A fashionably charitable show

The beautiful people of the Vogue Charity Fashion Show performing last weekend at Grant Hall.
The beautiful people of the Vogue Charity Fashion Show performing last weekend at Grant Hall.
Photo by Maxwell Summerlee

An excited buzz filled the air outside of Grant Hall this past weekend as people began to line up for this year’s thirteenth annual Vogue Charity Fashion Show. The show brought a full house, and some of those waiting in line were aptly wearing their most fashionable attire, while others seemed to have come straight from studying.

Inside of Grant Hall, the energetic atmosphere increased as hip-hop music pumped and moving spotlights roamed the ceiling and stage. A short, T-shaped runway was set up in front of the stage, and immediately the show delivered a professional vibe.

Before the show got underway, students and friends in the audience began to catcall and cheer for the people they had come to see. Despite being a touch annoying, this added to the increasing buzz.

The show began with a huge dance number that filled the stage with “I heart Vogue” T-shirts.

The chosen charity—-P.R.O. (Positive Recreational Opportunities) Kids Kingston—-was introduced on two giant screens. Unfortunately, the technical team ran into some difficulty with the sound, and most of the information was inaudible. As a result, the packed house began to stir and get distracted, but before their attention was completely lost, the fashion show got underway.

First up was the vintage scene, with a mixture of fifties, sixties and seventies fashion. The choreography was cute and playful, but seemed to drag on after too many laps of the runway.

Next, as the dancers filled the stage in full Gap attire, it felt as though a television commercial for the clothing company had come to life onstage. The “mellow-yellow” song, forever linked to the Gap ads, played as this spring’s in-store collection was flaunted about the runway. The busy and high-energy choreography made the whole thing twice as much fun. The first independent designer to present her line was Erin Fitzpatrick. Her collection was full of flowing, elegant material with soft colours and prints. Catering to the girly-girl with attitude, this small but talent-filled line certainly impressed.

Jenn Valberg’s highly anticipated “Ghetto Couture” collection began with a selection of her popular T-shirts, labelled with campus slogans like “Wally” or “B is for Brock,” all of which are sold on campus. However, the whole line went a step further as she introduced new and innovative pieces. Valberg’s use of colourful scarves as dresses and shirts really made her collection stand out.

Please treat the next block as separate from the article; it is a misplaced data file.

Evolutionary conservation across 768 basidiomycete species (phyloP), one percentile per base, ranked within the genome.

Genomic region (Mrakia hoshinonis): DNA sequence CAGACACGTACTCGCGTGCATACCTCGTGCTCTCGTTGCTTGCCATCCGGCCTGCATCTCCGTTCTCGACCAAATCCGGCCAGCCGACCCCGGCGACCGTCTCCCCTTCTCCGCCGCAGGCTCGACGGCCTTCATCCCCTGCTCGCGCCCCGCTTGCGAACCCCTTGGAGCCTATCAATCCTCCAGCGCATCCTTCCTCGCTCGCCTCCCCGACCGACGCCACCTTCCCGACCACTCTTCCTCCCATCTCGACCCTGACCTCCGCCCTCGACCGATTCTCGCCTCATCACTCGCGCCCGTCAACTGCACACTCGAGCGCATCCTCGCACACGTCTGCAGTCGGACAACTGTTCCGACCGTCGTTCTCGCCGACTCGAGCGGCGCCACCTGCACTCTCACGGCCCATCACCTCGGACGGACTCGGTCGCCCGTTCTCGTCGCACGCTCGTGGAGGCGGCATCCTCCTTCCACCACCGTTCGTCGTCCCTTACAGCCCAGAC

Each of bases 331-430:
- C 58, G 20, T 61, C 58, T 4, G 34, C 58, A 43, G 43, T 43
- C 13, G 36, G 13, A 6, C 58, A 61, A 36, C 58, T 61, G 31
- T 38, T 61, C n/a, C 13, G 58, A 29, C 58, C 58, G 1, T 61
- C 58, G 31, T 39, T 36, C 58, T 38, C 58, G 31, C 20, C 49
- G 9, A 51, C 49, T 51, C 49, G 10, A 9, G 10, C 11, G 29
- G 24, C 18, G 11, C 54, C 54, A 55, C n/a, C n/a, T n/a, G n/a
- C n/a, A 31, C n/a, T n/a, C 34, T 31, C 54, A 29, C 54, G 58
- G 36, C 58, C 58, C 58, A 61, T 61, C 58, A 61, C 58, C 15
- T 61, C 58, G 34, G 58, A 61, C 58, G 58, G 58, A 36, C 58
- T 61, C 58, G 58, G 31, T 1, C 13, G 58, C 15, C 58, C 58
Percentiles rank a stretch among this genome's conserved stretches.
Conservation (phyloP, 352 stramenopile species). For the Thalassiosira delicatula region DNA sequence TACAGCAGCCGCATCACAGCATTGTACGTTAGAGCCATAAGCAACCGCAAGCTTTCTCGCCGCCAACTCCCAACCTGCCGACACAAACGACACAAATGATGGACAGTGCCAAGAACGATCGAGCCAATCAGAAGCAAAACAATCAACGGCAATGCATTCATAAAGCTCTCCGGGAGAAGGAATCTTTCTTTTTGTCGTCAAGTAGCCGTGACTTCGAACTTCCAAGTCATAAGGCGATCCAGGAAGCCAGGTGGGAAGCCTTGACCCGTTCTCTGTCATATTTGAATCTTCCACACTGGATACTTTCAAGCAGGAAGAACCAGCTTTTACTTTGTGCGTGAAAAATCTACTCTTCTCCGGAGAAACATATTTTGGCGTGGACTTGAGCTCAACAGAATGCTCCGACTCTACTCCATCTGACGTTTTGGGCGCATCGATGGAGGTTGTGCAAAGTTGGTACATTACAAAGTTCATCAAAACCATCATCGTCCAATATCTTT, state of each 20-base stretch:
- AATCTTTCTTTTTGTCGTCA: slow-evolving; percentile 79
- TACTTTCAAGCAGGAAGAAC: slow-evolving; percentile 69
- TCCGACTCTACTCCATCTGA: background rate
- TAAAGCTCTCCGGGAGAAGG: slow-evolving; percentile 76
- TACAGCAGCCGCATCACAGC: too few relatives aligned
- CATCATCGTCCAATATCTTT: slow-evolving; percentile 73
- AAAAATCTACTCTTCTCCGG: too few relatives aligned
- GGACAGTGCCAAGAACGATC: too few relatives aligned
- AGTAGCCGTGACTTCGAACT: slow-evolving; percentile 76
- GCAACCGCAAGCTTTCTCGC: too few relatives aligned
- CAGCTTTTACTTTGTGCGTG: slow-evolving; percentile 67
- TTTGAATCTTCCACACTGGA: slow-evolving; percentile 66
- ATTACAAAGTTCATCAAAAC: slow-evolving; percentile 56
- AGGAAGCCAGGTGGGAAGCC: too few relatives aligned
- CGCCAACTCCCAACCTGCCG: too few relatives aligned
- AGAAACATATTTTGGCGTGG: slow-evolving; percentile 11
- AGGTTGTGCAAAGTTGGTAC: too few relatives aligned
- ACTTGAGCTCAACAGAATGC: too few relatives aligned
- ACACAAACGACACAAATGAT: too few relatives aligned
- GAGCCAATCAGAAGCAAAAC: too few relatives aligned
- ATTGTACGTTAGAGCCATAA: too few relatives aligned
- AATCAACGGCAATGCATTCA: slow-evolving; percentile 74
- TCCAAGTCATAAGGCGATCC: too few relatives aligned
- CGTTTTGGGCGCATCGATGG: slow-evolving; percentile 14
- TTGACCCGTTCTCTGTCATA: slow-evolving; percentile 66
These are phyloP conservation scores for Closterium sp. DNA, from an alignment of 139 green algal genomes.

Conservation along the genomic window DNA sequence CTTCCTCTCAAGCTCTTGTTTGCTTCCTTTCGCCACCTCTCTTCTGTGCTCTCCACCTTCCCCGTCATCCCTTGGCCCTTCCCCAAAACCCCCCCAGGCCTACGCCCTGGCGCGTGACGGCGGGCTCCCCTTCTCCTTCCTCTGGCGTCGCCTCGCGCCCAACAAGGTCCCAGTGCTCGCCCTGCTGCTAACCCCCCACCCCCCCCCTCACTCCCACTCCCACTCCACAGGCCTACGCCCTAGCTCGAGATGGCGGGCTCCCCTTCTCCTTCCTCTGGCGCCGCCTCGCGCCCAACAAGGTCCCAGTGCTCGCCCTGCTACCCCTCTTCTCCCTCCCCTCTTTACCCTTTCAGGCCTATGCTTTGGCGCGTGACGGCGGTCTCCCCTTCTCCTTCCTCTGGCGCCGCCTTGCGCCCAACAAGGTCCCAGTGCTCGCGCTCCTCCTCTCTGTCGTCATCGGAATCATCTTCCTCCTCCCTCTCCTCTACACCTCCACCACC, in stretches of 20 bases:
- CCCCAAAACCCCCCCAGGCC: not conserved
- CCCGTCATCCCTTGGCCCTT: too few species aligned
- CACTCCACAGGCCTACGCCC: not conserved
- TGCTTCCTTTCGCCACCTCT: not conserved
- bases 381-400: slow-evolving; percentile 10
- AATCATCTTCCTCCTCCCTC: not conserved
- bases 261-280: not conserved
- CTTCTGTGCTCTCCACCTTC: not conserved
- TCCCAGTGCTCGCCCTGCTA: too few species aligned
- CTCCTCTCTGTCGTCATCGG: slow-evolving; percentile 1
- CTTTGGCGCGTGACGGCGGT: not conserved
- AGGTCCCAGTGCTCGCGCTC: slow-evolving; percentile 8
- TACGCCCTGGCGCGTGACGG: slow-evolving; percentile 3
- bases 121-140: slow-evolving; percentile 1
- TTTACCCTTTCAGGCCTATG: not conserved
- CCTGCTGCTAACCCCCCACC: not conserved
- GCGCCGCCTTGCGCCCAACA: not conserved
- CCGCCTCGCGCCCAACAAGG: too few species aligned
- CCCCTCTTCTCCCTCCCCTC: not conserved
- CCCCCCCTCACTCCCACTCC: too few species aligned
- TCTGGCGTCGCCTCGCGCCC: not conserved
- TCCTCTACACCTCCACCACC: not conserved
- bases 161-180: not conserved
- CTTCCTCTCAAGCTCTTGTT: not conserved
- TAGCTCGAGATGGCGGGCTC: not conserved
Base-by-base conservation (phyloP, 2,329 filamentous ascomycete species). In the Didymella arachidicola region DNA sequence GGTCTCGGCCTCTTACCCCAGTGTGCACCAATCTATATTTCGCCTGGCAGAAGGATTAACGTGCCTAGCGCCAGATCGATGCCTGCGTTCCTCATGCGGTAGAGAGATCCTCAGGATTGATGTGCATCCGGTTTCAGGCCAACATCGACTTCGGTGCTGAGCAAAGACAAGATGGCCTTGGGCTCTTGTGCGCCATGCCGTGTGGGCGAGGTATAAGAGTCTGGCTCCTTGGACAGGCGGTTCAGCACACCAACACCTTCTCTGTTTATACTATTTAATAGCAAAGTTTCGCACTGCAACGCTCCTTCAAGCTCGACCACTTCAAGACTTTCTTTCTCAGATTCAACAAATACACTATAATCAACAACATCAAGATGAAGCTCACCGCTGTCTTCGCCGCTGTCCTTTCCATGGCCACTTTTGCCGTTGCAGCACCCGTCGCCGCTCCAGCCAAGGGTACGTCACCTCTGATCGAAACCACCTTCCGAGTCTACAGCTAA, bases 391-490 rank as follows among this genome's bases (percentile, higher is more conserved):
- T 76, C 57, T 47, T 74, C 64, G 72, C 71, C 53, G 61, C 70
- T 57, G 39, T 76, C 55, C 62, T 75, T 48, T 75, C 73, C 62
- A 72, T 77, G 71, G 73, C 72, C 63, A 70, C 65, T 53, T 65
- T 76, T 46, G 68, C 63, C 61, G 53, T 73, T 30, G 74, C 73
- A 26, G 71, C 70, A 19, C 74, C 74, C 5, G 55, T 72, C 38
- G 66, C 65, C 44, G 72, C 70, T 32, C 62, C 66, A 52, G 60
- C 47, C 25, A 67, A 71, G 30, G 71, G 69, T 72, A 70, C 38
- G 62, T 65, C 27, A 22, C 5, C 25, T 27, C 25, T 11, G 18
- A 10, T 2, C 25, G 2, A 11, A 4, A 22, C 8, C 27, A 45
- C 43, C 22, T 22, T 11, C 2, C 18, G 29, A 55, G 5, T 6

Malcolm Smith’s collection of casual attire was certainly “wearable,” but it was less than thrilling. The simple sweaters and T-shirts appeared to have been decorated with paint or bleach splatters and were accented with bold comments across the back, such as “Look at me” or “Even virgins have standards.” Despite the attention-grabbing comments, the entire line missed out on showcasing the designer’s skill. Tara Downs was the final independent designer to present her fashions. Of all of the lines presented over the course of the evening, her black and white collection was certainly the most “haute-couture.” The pieces in her collection were altered vintage bridal dresses, such as a long-sleeved bridal gown that had been cut and made into a trendy cropped jacket.

Both the bathing suit and lingerie collections spurred heightened excitement from the audience, as the models strutted with confidence across the stage and down the runway. Perky bottoms were the theme of the evening, as both male and female models alike showed off their rears. In a provocative finale to the lingerie scene, a male model came out in a black g-string and angel wings, which left nothing to the imagination.

The dance numbers, which were interspersed between the independent collections, captured the audience and proved to be very entertaining. The men’s dance number, as well as the hip-hop and military numbers, were obvious crowd favourites. Each choreography was packed with high-energy moves and looked to have been well rehearsed. In addition to the fashion show and dance numbers, Christina Gonzales serenaded the audience, with accompaniment by JinGGo at the piano. Together they wowed the crowd with Gonzales’ powerhouse voice and JinGGo’s instrumental and beat-boxing skills.

The show, which raised more than over $15,000 for P.R.O. Kids, turned out to be a success for co-presidents Erin Schachter and Daina Astwood-George. The amount of time and effort that went into the production was apparent throughout the entire show. Although it ran a little long, the evening was worth seeing.

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